Barcelona is the first municipality to have joined the European campaign 'Public Money, Public Code'. This campaign is an initiative of the Free Software Foundation Europe (FSFE) and revolves around an open letter advocating that publicly funded software should be free. Currently, this call to public agencies is supported by more than 100 organisations and almost 15,000 individuals. With the new open-source strategy, Barcelona's City Council aims to avoid spending large amounts of money on licence-based software and to reduce its dependence on proprietary suppliers through contracts that in some cases have been closed for decades.Read Replies (0)
By EditorDavid from Slashdot's taking-the-money-and-running department
An anonymous reader quotes BleepingComputer:
Unknown hackers (or hacker) have hijacked the DNS server for BlackWallet.co, a web-based wallet application for the Stellar Lumen cryptocurrency (XLM), and have stolen over $400,000 from users' accounts. The attack happened late Saturday afternoon (UTC timezone), January 13, when the attackers hijacked the DNS entry of the BlackWallet.co domain and redirected it to their own server. "The DNS hijack of Blackwallet injected code," said Kevin Beaumont, a security researcher who analyzed the code before the BlackWallet team regained access over their domain and took down the site. "If you had over 20 Lumens it pushes them to a different wallet," Beaumont added... According to Bleeping Computer's calculations, as of writing, the attacker collected 669,920 Lumens, which is about $400,192 at the current XML/USD exchange rate. The BlackWallet team and other XLM owners have tried to warn users via alerts on Reddit, Twitter, GitHub, the Stellar Community and GalacticTalk forums, but to no avail, as users continued to log into the rogue BlackWallet.co domain, enter their credentials, and then see funds mysteriously vanish from their wallets.Read Replies (0)
By EditorDavid from Slashdot's performance-reviews department
"Most code remains closed and proprietary, even though open source now dominates enterprise platforms," notes Matt Asay, former COO at Canonical (and an emeritus board member of the Open Source Initiative). "How can that be?" he asks, in an essay noting it's been almost 20 years since the launch of the Open Source Initiative, arguing that so far open source "hasn't changed the world as promised."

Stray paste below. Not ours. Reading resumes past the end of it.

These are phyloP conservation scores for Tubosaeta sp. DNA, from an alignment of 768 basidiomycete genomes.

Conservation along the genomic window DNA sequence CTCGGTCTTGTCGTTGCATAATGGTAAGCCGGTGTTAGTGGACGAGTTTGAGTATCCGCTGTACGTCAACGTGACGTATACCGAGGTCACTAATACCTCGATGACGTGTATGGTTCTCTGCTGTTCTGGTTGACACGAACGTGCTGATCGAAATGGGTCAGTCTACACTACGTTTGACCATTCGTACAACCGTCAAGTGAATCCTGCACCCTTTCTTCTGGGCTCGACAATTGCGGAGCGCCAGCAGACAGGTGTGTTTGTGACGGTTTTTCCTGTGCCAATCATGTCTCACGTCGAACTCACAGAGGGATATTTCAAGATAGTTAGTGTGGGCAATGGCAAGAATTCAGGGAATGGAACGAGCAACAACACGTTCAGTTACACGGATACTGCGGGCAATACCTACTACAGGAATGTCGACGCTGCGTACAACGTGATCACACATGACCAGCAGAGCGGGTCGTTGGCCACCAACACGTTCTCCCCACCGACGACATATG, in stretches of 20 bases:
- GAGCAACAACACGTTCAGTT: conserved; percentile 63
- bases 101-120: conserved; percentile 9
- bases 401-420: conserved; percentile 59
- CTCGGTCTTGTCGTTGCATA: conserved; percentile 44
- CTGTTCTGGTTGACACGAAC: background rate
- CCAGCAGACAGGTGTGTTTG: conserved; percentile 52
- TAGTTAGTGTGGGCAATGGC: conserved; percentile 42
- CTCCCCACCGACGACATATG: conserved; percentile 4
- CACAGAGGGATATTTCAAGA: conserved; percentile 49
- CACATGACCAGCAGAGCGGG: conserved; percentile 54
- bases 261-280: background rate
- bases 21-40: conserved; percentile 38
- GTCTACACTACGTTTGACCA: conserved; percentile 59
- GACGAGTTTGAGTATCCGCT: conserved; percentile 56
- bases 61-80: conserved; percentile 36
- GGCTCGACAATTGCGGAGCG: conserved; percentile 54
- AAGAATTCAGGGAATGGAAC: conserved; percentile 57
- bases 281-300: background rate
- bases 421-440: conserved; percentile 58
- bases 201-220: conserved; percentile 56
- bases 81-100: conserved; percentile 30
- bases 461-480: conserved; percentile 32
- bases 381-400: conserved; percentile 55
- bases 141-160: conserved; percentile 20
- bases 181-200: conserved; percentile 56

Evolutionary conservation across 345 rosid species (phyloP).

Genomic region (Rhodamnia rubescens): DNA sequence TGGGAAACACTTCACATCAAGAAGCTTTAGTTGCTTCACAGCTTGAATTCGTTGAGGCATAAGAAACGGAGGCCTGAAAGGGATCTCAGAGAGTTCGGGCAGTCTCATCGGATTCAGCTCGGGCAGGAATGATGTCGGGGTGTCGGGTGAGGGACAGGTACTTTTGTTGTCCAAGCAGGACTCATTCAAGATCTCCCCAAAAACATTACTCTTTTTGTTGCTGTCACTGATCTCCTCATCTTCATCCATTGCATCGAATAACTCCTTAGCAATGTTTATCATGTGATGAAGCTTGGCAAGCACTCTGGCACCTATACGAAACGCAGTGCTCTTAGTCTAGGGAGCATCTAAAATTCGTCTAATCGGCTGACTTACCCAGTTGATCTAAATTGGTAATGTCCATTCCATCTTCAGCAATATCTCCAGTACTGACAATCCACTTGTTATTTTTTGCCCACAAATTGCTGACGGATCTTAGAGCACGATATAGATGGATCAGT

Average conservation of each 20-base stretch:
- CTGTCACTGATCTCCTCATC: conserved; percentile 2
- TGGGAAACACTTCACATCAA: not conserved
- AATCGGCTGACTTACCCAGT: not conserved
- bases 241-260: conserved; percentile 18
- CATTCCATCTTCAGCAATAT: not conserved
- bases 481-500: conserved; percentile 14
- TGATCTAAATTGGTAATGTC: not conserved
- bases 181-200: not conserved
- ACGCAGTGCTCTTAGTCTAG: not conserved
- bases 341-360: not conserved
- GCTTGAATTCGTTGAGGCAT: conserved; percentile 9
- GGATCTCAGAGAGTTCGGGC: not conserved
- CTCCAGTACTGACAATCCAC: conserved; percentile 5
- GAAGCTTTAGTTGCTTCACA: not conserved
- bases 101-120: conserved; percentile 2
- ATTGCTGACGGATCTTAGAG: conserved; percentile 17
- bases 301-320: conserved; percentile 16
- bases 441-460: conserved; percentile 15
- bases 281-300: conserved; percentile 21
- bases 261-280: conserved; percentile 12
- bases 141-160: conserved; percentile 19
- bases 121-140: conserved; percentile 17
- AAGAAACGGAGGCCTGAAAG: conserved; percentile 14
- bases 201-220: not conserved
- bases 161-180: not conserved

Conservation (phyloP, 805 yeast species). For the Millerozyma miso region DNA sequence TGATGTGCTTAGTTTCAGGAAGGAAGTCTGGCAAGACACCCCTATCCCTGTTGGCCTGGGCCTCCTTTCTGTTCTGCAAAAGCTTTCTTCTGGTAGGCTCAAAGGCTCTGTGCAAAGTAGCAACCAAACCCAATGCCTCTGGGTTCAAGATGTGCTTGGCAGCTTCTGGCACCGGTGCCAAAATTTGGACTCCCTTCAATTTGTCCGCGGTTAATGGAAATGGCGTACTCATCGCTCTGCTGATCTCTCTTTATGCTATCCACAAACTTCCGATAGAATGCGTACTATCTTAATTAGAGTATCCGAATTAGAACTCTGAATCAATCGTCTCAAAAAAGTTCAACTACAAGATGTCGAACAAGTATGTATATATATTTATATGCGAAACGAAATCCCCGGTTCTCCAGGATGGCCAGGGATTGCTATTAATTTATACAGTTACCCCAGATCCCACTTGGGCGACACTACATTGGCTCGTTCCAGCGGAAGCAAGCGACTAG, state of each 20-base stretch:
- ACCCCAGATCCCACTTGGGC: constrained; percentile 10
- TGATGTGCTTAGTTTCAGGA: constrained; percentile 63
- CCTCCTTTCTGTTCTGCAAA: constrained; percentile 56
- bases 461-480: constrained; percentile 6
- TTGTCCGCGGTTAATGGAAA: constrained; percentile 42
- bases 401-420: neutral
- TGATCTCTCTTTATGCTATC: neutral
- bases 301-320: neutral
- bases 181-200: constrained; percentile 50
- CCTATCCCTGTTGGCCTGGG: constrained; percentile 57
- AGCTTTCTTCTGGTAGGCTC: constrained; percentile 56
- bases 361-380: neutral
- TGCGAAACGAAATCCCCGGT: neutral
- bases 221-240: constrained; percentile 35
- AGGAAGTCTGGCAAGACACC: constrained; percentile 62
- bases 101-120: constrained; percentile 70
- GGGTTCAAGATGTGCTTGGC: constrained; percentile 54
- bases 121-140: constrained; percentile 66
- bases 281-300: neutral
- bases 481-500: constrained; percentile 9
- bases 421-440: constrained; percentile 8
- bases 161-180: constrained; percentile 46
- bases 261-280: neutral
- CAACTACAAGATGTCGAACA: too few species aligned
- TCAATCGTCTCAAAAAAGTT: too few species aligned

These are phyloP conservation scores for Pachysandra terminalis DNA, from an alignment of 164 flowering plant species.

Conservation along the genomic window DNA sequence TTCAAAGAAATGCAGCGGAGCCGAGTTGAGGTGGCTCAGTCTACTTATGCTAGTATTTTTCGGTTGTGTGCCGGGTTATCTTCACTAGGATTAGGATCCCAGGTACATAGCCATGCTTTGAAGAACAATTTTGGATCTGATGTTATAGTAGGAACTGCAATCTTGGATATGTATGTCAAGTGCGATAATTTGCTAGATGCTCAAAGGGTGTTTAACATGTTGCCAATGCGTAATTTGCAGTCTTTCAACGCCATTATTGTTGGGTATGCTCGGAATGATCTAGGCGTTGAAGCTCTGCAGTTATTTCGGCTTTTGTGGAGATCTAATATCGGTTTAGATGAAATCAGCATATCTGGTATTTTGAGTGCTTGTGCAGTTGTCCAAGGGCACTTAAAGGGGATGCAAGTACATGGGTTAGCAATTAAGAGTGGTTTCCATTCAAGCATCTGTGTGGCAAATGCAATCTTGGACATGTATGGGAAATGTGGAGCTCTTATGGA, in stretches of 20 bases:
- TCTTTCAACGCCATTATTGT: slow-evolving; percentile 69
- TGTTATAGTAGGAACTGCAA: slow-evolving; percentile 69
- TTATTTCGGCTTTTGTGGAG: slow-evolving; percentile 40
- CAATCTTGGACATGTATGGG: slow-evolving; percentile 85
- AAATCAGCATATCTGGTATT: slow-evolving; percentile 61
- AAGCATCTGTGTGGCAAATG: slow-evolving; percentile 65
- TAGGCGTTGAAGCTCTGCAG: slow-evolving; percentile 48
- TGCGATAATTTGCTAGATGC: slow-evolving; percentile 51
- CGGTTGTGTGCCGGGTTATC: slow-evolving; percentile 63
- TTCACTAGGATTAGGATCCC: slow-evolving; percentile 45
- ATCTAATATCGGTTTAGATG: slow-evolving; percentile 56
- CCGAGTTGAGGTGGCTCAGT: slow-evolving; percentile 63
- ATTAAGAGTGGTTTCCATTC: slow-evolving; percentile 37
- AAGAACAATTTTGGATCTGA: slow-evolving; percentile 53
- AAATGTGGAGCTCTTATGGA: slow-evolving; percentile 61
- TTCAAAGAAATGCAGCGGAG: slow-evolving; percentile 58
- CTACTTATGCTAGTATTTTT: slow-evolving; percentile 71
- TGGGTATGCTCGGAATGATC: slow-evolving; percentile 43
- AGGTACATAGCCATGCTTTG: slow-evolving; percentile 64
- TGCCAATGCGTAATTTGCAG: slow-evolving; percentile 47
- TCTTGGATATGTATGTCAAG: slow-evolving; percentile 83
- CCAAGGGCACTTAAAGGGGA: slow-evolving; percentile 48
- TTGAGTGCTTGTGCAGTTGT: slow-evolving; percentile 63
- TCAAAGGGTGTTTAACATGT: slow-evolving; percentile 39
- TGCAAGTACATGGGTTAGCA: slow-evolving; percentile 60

[T]he reason most software remains locked up within the four walls of enterprise firewalls is that it's too costly with too small of an ROI to justify open-sourcing it. At least, that's the perception. Such a perception is impossible to break without walking the open source path, which companies are unwilling to walk without upfront proof. See the problem? This chicken-and-egg conundrum is starting to resolve itself, thanks to the forward-looking efforts of Google, Facebook, Amazon, and other web giants that are demonstrating the value of open-sourcing code.
Although it's unlikely that a State Farm or Chevron will ever participate in the same way as a Microsoft, we are starting to see companies like Bloomberg and Capital One get involved in open source in ways they never would have considered back when the term "open source" was coined in 1997, much less in 2007. It's a start. Let's also not forget that although we have seen companies use more open source code over the past 20 years, the biggest win for open source since its inception is how it has changed the narrative of how innovation happens in software. We're starting to believe, and for good reason, that the best, most innovative software is open source.
The article strikes a hopeful note. "We're now comfortable with the idea that software can, and maybe should, be open source without the world ending. The actual opening of that source, however, is something to tackle in the next 20 years.Read Replies (0)